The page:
Axial MIP images could reveal an entire segment of an interlobar fissure on a transversal section. According to the natural journey of the fissure segment, a 5-line sign might appear as different patterns, including a stave, waves, and a growth ring. In our sample, a typical 5-line sign was observed for 93% of interlobar fissures. Using the same reconstruction parameters, the same number of lines resulted. If the number of the lines was reduced, it might be due to a narrower section. With increased slab thickness, the number of the lines increased, and adjacent structures overlapped with them; linear opacities gradually became blurred and even vanished. The cause might be that the brightest pixel was chosen in the MIP reconstruction algorithm, leading to attenuation of low-density structures.3,5 Remy-Jardin suggested that an 8-mm MIP slab thickness was not suitable for visualization of low-density and poorly defined micronodules with a diameter of less than 3 mm and that a 5-mm MIP slab thickness was preferred for observation of such pulmonary micronodules with low density.3 They also reported that increased MIP slab thickness attenuated intrapulmonary microlesions. In addition to reconstruction thickness and interval, as well as slab thickness of the MIP, the window width, window level, and algorithm were also significant factors for observation of microstructures on MIP images.1,3 Furthermore, a suitable density and thickness of the interlobar fissure itself were required to produce a 5-line sign in axial MIP reconstruction.
Owing to orientations and variation in the anatomic location of pulmonary fissures, 5-line signs were not clearly visible in a few axial MIP reconstructive images, and MPR could be used as a supplementary method. Coronally or sagittally, when the oblique reconstruction ran in parallel to the interlobar fissure (180-degree angle), the fissure appeared as multiple stair-step lines on CT imaging, suggesting that multiple linear opacities could also be revealed directly on thin-slice oblique MPR images resembling 5-line signs found in axial MIP images. Because interlobar fissures were curved to a certain extent, OS-MPR could only capture a part of the pleura that ran in parallel to local interlobar fissures, and the number of resultant lines depended on the length of the interlobar fissures captured. Additionally, the shape and size of the captured local interlobar pleura varied according to the OS-MPR images, leading to the formation of a few 5-line signs. It is not suitable to use OS-MPR imaging before MIP imaging to observe 5-line signs. However, the advantage of OS-MPR imaging is that multiple linear opacities are not overlapped by adjacent structures, and the linear clarity is not affected by greater or fewer lines. As a supplemental method, the improvement of linear clarity using sagittal OS-MPR was much better than that by coronal OS-MPR.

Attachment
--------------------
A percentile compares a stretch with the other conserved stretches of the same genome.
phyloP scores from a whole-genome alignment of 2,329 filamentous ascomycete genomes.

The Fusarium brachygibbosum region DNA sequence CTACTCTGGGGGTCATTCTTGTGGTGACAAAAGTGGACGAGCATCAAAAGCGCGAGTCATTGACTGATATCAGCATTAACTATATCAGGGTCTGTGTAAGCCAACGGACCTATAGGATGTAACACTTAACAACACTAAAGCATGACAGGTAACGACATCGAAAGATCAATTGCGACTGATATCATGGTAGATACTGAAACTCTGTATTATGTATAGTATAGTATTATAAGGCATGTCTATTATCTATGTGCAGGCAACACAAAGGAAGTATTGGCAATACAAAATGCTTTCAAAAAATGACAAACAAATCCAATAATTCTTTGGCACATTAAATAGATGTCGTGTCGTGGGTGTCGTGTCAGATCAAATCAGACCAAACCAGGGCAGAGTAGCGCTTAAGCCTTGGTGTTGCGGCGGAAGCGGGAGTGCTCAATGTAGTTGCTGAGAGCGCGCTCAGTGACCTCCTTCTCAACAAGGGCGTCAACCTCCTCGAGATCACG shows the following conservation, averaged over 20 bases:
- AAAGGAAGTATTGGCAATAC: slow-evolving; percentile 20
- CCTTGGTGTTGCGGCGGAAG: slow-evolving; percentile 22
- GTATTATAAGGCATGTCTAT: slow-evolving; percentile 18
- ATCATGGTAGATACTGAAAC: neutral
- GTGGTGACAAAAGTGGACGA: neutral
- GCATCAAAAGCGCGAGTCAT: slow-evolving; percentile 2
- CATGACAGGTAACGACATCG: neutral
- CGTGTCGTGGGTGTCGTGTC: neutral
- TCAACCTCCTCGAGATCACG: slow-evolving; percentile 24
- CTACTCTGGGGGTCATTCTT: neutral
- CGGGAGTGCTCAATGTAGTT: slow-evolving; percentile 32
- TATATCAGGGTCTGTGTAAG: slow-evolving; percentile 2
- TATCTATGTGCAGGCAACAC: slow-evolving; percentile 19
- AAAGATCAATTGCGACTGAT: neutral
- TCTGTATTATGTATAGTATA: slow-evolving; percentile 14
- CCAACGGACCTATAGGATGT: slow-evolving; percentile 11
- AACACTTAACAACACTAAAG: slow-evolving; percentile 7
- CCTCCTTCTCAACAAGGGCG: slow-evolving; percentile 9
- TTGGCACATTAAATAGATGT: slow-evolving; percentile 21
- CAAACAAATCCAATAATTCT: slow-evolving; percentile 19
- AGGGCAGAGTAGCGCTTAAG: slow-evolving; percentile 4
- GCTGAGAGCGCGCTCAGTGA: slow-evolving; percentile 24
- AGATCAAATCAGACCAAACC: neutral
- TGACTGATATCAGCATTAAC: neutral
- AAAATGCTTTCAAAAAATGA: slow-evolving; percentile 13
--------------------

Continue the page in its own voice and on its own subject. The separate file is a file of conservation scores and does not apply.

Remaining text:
Although a single and clear linear opacity of an interlobar fissure can be observed on thin-slice CT imaging, the variation in size, thickness, and homogeneity of a local planar pleural structure cannot be determined. These features could be extensively analyzed through 5-line signs shown in MIP images. Thus, 5-line signs could be used to differentiate accessory fissures and fissure hypoplasia from interstitial fibrosis and septal thickening, which are irregular and uneven in the lung.8–10
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Keywords:© 2014 by Lippincott Williams & Wilkins
pleura; image processing, computer-assisted; image reconstruction; computed tomography; x-ray